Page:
Home India Politics Poll panel had wanted stricter procedure to remove Election Commissioner

Poll panel had wanted stricter procedure to remove Election Commissioner

By Rana Ajit, IANS,

New Delhi : Chief Election Commissioner N. Gopalaswami’s reported recommendation to the president to remove Election Commissioner Navin Chawla goes against the Election Commission’s July 2004 proposal, favouring a stringent procedure for removal of election commissioners.

In a letter to Prime Minister Manmohan Singh, the Election Commission had sought a constitutional amendment to provide for the same procedure for removal of an election commissioner as the one for removal of the chief election commissioner or the judges of the Supreme Court.

The proposal was aimed at enhancing the independence and autonomy of the poll panel to the same level as judicial independence.

“In order to ensure the independence of the Election Commission and to keep it insulated from external pulls and pressures, Clause 5 of Article 324 of the Constitution provides that the Chief Election Commissioner shall not be removed from his office except in like manner and on like grounds as a Judge of the Supreme Court,” said the poll panel in the letter to the prime minister.

“However, that Clause 5 of Article 324 does not provide similar protection to the Election Commissioners and it merely says that they cannot be removed from office except on the recommendation of the Chief Election Commissioner.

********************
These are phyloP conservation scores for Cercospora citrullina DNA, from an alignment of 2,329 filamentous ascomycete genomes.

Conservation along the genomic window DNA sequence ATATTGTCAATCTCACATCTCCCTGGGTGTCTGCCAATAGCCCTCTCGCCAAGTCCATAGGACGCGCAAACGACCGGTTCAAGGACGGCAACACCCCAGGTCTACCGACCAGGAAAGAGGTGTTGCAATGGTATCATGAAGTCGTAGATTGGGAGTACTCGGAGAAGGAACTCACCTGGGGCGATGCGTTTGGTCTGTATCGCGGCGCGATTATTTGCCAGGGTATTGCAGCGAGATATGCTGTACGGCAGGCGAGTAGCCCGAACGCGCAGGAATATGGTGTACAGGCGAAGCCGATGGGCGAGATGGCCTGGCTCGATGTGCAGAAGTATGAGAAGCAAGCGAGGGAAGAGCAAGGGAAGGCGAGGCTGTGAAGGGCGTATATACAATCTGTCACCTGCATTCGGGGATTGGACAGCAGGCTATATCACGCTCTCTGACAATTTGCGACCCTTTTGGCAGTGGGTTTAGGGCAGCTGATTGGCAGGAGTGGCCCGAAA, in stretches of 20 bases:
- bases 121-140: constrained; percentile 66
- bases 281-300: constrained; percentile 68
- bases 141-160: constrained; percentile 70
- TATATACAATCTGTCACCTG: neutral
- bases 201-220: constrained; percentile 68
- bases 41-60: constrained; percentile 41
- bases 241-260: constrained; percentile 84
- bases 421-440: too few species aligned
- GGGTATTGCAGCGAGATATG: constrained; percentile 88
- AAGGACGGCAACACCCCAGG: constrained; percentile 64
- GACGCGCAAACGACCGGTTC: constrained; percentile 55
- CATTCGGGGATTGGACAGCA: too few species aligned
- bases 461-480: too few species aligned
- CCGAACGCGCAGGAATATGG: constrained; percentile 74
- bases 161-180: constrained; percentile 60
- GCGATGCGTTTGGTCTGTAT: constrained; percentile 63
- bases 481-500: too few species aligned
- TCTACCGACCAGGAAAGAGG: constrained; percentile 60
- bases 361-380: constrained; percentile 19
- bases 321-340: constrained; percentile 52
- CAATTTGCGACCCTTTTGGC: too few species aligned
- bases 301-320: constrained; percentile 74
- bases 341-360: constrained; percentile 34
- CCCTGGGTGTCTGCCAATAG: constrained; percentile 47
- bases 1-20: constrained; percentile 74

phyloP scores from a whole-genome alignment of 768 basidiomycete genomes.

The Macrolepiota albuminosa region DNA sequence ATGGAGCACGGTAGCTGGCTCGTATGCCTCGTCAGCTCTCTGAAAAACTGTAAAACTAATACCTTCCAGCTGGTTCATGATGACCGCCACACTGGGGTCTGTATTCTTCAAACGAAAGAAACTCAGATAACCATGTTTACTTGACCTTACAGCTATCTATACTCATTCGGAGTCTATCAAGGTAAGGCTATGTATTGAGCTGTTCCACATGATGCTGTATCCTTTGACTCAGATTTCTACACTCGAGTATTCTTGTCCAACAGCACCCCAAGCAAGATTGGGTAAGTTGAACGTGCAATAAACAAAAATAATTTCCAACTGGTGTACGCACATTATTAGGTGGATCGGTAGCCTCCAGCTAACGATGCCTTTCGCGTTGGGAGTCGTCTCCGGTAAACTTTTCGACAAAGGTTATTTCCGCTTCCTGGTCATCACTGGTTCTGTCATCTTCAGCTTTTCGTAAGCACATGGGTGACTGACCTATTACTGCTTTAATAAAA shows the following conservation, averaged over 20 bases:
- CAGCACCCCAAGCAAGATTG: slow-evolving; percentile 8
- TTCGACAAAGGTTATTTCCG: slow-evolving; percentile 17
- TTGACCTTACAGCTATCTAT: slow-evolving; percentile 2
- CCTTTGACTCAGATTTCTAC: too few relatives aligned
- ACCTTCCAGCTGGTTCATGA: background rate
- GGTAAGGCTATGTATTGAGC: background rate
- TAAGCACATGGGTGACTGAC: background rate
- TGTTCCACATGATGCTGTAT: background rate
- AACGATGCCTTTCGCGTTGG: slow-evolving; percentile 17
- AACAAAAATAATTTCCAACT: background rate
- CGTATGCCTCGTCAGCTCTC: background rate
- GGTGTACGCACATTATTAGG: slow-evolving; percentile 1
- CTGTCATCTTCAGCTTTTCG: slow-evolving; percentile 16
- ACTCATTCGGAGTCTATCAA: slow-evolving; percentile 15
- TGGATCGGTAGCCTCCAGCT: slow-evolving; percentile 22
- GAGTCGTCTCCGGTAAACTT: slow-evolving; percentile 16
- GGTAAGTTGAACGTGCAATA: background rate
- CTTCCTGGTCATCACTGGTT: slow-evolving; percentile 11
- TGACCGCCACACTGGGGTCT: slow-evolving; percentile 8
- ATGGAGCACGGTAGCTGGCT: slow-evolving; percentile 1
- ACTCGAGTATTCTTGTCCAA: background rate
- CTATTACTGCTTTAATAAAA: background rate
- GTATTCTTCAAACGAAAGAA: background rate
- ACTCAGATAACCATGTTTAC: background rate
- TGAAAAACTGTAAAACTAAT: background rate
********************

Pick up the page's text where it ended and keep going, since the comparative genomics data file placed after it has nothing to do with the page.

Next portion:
“The provision, in the opinion of the Election Commission, is inadequate and requires an amendment to provide the very same protection and safeguard in the matter of removing Election Commissioners from office as is available to the Chief Election Commissioner,” the letter added.

Ironically, Chief Election Commissioner Gopalaswami was a signatory, as then election commissioner, to the letter.

The letter, forming part of a set of proposals on electoral reforms, was sent to the Prime Minister’s Office (PMO) on July 5, 2004. The PMO referred the matter to the law ministry.

To ensure and enhance the independence of the poll panel, the commission’s letter had also sought an independent secretariat for itself with statutory provisions that the government does not have any role in appointing or removing even its officials.

“The independence of the Election Commission would be further strengthened if its secretariat and its officers are also insulated from the interference of the Executive in the matter of their appointments, promotions, etc. on the lines of the secretariats of the Lok Sabha, and Rajya Sabha, Registries of the Supreme Court and High Courts etc,” the commission letter read.